Paris-Roubaix crossing: How do cycling near-misses happen?
Cyclists in France's Paris-Roubaix spring classic shocked onlookers by crossing tracks with a safety barrier down, seconds before a high-speed train passed. The BBC's Alex Murray looks at why cyclists ignore warning lights, and where the responsibility lies.
While the footage is dramatic, Sunday's is far from an isolated incident in the sport.
The Cycling Weekly website has posted footage of a similar incident where a British rider was among several to ignore the closed barriers at the U23 equivalent of the Tour of Flanders in Belgium at the weekend.
The impact of rail crossings in the outcome of a race can be found in cycling literature almost as far back as cycling races and trains have existed.
In his book on Jose Beyaert, the 1948 Olympic road race gold medallist, Matt Rendell mentions an incident at the 1950 Tour of Italy in which a chasing group was saved by a level crossing.
And even the sport's biggest race, the Tour de France, cannot escape the imposition of French train operator SNCF timetables. Stage 16 of the 2013 edition saw Chris Froome briefly interrupted in his quest for victory by a passing locomotive.
Former professional cyclist and now team manager Roger Hammond experienced such incidents several times in his career and agrees that they are not uncommon.
A specialist in the tough one-day races of northern Europe who finished third at Paris-Roubaix in 2004, Hammond says he "didn't feel outrageously hard done by" at the retrospective disqualification of two team mates in the 2006 edition for crossing a closed barrier - a move that cost both results and prize money.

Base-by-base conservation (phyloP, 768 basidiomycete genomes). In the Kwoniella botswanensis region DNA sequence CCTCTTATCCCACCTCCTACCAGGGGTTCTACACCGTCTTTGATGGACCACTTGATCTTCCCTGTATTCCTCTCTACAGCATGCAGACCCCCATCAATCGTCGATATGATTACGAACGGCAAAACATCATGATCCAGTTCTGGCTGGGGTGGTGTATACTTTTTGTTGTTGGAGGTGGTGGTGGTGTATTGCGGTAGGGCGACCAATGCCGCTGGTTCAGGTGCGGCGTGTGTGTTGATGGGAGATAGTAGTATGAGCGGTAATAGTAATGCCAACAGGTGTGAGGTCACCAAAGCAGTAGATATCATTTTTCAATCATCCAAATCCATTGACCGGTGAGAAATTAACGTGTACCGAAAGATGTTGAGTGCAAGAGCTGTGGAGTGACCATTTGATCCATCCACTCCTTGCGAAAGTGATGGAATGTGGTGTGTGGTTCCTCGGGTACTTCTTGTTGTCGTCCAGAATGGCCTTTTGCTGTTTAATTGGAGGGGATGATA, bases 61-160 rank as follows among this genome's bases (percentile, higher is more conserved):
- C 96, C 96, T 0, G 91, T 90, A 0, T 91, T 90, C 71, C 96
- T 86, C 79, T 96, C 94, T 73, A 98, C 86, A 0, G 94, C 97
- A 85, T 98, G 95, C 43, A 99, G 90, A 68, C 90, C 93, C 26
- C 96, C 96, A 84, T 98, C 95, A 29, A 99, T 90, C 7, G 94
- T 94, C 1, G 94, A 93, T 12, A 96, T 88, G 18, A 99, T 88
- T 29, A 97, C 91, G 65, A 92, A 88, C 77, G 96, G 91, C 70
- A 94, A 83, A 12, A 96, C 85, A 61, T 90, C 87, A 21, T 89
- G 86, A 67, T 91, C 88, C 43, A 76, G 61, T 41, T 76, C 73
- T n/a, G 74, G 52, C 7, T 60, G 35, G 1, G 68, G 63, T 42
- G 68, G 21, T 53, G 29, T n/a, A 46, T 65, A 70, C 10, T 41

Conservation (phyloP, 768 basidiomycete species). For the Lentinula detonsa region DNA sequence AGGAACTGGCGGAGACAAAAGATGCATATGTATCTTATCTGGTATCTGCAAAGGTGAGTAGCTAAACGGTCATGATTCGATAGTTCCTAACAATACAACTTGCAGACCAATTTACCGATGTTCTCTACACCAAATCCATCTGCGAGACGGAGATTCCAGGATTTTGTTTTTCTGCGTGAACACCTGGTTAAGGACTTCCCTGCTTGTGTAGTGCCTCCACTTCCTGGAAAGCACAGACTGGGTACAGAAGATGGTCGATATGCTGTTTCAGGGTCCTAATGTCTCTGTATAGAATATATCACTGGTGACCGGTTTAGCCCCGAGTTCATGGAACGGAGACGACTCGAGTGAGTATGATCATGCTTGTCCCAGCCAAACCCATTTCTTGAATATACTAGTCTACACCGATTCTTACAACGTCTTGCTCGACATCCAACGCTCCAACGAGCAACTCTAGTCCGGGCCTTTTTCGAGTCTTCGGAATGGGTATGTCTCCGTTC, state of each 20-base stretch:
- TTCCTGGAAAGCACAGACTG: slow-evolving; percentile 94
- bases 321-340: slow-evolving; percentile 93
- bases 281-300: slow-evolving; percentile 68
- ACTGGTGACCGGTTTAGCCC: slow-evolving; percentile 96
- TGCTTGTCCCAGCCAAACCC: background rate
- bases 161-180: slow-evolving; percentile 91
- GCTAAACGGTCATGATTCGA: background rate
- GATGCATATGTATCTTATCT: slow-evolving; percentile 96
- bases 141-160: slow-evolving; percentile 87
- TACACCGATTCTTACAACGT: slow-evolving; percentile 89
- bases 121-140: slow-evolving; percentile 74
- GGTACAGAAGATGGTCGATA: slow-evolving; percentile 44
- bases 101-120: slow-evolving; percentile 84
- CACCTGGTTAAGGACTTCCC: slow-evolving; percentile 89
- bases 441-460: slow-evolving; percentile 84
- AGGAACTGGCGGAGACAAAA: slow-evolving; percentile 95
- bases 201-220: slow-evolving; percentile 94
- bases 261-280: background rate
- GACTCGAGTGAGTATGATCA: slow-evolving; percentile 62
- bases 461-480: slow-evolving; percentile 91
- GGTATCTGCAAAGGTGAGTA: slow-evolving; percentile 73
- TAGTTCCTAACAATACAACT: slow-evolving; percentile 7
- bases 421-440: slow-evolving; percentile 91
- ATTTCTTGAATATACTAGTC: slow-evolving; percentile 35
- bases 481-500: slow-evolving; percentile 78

He also remembers racing the Het Volk competition in Belgium when he was held up by a crossing in 2008. No riders crossed the barrier, perhaps mindful of the 2006 incident.
He believes such decisions should not be left to riders "who can't make a rational decision in race mode" and who have a huge incentive to take a risk under rules which are unevenly enforced.
Race organisers try to liaise with train companies to avoid cyclists and trains reaching crossings at the same time, but it does not always work.
Italy's Manuel Quinziato was one of the riders to pass through the crossing.
"I think the red signal light went on when we were about 10m away. It was impossible to stop without causing a crash, most likely on the railway track," he told the BBC.
The leading pack were simply following the motorbikes at the front and if they had signalled to stop, he continued, then the riders would also have stopped.
"The only solution would be avoiding the railways or making an agreement with the railway companies to delay trains passing to avoid crossing the race. I think that for such important races and for our safety it could be possible," Quinziato adds.
Hammond agrees there is too much at stake, but says that race referees should adopt a tougher stance.
"There needs to be no ambiguity: as soon as the lights come on, you stop," he argues, "race referees should disqualify anyone who doesn't, even retrospectively. An absolute crackdown would put an end to it."
"It shouldn't even have been a discussion. It's a matter of fact: it was outrageously dangerous. In any other walk of life it would be very difficult to justify."
The SNCF has since filed a complaint demanding police action against the Paris-Roubaix riders who failed to stop. However, race organisers have defended their action, saying it was impossible for them to stop "sufficiently safely".
A statement from the governing International Cycling Union says that it will investigate the incident. "It is everyone's duty to make sure that our beautiful sport of cycling is not tarnished by incidents that appear to have been avoidable," it adds.